Nearly sixty years after the Surgeon General’s report, we have made considerable progress in reducing cigarette smoking–adult smoking prevalence has declined from over 40% to 15%, but more than 31 million Americans still light up, smoking still kills 500,000 Americans each year, and more than 16 million Americans are living with a tobacco-caused disease. Progress came about very slowly because of a combination of political clout and lucrative payoffs to the very forces that should have been in the vanguard to end the tobacco pandemic. Congress (Democrat and Republican representatives alike), the mass media, medical organizations, and academia have all been chronic recipients of largess from the tobacco industry and were not prepared to bite the hand that fed them.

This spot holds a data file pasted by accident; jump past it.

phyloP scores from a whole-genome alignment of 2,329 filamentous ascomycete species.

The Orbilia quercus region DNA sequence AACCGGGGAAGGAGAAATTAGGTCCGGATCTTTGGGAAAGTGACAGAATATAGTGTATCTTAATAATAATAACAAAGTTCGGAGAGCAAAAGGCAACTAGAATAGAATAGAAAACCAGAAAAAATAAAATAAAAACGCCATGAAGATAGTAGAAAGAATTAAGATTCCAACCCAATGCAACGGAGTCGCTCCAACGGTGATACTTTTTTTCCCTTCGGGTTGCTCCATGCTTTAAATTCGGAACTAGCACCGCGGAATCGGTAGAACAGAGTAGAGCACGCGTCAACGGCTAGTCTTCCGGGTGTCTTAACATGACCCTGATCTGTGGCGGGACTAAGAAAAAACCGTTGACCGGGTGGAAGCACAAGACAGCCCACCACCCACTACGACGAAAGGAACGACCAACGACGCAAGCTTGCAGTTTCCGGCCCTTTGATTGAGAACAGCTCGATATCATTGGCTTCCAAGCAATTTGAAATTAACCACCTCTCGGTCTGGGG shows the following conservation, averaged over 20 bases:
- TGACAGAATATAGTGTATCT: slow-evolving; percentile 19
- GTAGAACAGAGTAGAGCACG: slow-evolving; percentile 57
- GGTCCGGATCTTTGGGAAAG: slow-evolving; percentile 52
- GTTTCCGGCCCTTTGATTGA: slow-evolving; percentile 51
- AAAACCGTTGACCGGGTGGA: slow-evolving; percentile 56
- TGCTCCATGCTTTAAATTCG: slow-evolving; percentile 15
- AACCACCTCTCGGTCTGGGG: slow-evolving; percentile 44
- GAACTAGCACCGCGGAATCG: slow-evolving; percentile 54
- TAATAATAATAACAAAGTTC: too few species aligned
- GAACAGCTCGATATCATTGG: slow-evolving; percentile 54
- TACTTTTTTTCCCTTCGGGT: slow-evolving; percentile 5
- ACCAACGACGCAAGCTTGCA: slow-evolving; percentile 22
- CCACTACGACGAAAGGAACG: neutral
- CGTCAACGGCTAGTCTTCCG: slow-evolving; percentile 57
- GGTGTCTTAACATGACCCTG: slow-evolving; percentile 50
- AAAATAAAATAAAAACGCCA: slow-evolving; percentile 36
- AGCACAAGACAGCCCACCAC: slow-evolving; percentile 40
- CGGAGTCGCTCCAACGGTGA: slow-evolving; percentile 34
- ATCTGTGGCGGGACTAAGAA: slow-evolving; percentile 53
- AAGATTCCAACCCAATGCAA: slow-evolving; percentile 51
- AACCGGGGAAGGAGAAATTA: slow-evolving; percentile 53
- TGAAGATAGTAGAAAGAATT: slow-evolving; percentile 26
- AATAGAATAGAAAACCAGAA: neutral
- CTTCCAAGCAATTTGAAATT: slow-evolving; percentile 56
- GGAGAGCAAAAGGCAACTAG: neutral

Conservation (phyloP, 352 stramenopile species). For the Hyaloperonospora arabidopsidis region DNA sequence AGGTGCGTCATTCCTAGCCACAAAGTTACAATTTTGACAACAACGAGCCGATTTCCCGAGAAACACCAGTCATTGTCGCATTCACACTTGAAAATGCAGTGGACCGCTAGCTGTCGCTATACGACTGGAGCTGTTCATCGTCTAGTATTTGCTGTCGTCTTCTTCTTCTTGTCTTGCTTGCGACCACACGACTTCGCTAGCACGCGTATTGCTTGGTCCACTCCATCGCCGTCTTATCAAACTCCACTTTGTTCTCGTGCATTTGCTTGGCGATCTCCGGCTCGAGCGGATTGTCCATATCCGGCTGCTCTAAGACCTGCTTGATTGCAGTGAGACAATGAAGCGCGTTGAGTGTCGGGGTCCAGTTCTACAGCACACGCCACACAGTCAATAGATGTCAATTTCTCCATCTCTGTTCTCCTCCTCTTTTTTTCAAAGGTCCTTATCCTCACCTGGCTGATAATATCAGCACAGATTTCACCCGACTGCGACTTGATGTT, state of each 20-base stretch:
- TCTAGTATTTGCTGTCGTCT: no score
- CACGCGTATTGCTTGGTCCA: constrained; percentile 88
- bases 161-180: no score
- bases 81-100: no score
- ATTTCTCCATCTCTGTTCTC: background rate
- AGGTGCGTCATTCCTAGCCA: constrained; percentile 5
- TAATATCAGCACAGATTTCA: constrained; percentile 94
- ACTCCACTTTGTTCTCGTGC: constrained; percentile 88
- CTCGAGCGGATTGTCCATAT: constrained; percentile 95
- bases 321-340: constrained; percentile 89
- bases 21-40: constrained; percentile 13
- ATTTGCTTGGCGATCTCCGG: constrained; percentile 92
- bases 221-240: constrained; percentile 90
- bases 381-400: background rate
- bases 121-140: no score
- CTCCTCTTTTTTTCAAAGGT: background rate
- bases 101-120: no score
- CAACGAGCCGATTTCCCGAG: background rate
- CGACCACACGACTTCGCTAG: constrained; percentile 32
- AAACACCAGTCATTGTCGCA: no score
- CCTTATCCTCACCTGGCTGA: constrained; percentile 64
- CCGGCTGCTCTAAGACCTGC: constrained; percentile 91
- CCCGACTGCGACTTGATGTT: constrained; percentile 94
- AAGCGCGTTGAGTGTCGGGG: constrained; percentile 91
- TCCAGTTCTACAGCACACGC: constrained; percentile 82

The U.S. public health community has also put its faith in mirages: safer cigarettes that promise to reduce death and disease, policy coalitions that propose prohibitionist legislation, personal injury lawsuits against the tobacco companies, and state attorneys-general who worship the golden calf of tobacco cash settlements. Medical school curricula remain devoid of comprehensive interdisciplinary instruction to address and tackle tobacco problems.
The flow of Big Money from Big Tobacco—hundreds of millions of dollars handed over to the states under the Master Settlement Agreement negotiated by the tobacco companies with the attorneys-general in 1998—has fooled anti-smoking groups into thinking that they would at long last be able to buy the best minds in the advertising game for major campaigns in the mass media. It did not happen.